Cornel West is a prominent and provocative democratic intellectual. He graduated magna cum laude from Harvard and obtained his MA and PhD in philosophy at Princeton. He has taught at Union Theological Seminary (where he has recently returned to teach), Yale, Harvard, Princeton, and the University of Paris. He has written nineteen books and edited thirteen books. He is best known for his classic Race Matters, published by Beacon Press in 1993. His latest books are Black Prophetic Fire, which offers a fresh perspective on six revolutionary African American leaders (Frederick Douglass, W. E. B. Du Bois, Martin Luther King Jr., Ella Baker, Malcolm X, and Ida B. Wells) and The Radical King, a collection of MLK's writings curated and introduced by Prof. West to reclaim Dr. King's prophetic and radical vision as both a civil rights leader and--more broadly--as a human right activist. Both books were published by Beacon Press.

Cornel West appears frequently on Real Time with Bill Maher, The Colbert Report, CNN and C-SPAN, and he makes numerous appearances speaking to audiences large and small on subjects ranging from racial justice and queer rights to climate justice. Prof. West has appeared in over twenty-five documentaries and films, including Examined Life, Call & Response, Sidewalk, and Stand. He has also made three spoken-word albums, including Never Forget, collaborating with Prince, Jill Scott, Andre 3000, Talib Kweli, KRS-One, and the late Gerald Levert. His recent spoken-word interludes were featured on Terence Blanchard's Choices (which won the Grand Prix in France for the best jazz album of the year for 2009).

He has recently been deeply involved in the Black Lives Matter protests and was among those arrested in Ferguson in 2015. Cornel West has a passion to communicate in writings and orations, through music and film, and in solidarity with groups and faith communities committed to justice in order to keep alive the legacy of Martin Luther King Jr.--a legacy of telling the truth and bearing witness to love and justice.

Photo credit Sigrid Estrada.

Customer Reviews

Most Helpful Customer Reviews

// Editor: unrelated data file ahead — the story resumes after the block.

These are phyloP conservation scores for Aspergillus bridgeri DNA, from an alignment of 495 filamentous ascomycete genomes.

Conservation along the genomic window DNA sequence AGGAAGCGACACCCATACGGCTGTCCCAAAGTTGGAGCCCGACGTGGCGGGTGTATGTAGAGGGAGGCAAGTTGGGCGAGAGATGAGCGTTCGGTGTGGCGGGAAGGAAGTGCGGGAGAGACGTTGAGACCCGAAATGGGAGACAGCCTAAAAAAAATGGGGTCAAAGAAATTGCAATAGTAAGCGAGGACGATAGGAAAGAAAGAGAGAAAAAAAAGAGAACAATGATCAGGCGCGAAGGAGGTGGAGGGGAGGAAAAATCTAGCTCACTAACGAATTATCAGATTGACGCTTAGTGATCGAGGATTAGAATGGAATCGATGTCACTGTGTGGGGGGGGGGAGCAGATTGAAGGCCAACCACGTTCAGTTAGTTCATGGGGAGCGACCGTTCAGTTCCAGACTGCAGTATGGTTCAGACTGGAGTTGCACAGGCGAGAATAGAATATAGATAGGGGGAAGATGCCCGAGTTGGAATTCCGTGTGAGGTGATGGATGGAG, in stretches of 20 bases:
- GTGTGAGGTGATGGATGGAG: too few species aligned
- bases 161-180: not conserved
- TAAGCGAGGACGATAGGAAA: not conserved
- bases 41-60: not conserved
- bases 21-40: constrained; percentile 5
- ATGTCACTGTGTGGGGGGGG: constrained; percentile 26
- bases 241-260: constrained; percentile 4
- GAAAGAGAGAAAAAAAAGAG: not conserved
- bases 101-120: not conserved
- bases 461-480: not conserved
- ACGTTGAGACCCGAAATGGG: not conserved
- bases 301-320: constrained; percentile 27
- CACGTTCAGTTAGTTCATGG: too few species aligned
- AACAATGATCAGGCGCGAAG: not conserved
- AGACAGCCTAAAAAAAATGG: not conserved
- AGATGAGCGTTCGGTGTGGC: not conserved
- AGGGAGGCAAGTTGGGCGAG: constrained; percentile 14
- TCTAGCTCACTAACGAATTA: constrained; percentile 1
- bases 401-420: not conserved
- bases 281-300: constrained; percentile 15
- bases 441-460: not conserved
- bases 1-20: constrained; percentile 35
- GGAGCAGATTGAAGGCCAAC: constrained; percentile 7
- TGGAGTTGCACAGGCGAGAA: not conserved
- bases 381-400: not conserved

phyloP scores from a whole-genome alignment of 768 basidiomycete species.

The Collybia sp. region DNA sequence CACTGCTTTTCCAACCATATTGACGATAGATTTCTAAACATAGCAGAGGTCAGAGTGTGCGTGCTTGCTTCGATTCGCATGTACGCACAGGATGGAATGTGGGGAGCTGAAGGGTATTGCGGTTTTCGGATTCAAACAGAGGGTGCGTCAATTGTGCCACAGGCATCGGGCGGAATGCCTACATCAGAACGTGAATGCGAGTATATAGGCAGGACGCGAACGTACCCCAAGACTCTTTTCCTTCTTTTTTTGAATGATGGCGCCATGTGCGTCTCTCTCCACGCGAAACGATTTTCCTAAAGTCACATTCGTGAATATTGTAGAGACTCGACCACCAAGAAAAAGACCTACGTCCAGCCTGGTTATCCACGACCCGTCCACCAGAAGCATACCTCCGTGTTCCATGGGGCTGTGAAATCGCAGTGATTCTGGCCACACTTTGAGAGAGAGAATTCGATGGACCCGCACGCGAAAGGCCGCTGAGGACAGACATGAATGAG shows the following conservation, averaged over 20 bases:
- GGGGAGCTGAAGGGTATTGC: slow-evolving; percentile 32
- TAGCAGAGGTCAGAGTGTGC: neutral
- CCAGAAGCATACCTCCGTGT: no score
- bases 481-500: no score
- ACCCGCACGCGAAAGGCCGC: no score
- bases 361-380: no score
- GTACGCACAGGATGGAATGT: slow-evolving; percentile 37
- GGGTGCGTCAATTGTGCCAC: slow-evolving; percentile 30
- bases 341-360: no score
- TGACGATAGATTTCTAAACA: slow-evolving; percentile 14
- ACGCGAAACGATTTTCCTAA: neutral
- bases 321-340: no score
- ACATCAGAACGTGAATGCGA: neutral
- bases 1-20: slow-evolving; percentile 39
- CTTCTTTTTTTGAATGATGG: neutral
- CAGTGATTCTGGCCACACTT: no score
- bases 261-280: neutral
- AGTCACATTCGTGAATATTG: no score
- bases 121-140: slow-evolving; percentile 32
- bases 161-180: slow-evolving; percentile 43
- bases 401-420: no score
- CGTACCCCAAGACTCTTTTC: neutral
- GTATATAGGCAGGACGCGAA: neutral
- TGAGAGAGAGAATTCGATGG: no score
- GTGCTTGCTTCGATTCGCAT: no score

105 of 127 people found the following review helpful By Bryan C. Bughman on October 22, 2004
Format: Hardcover
The fact that some "reviewers" have used their review as a polemic against the left and an empty and spurious argument for the establishment of religion in school shows how little they've understood this book.

"Democracy Matters" is a lyical plea for the beginning of a meaningful dialogue in this country. With the talking heads on FOX and CNN and the dribble that drips from the mouth of the Bush administration (and often the Kerry campaign), West argues that America has lost its ability to advance democratically. This is an important book for anyone who wishes to transcend the easy labels of the day and stop the shallow mudslinging so common in our time. Whether you agree with Professor West's conclusions, the overall point of his work is to have a meaningful dialogue about the state of our country that does not devolve into the mindless shouting so common today.

The comments by some envoking the impoverished mark of "Leftist" prove Dr. West's point: the dogmatic inflexibility of much of this nation has made a mockery of our political process. If conservatives and liberals alike would read this book with an open mind, instead of questioning why dissenters don't leave this great country, we would all be better off.
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48 of 58 people found the following review helpful By R. Schwartz on January 4, 2005
Format: Hardcover Verified Purchase
This book is outstanding. It outlines our anti-democratic conditions permeating American democracy, both domestically and in foreign policy and draws on the deep foundations of democratic traditions needed to draw on to combat what have lost. We have reached a rare fork in the road and it is crucial to draw on such democratic energies.

West outlines three antidemocratic dogmas that dominate our current political climate: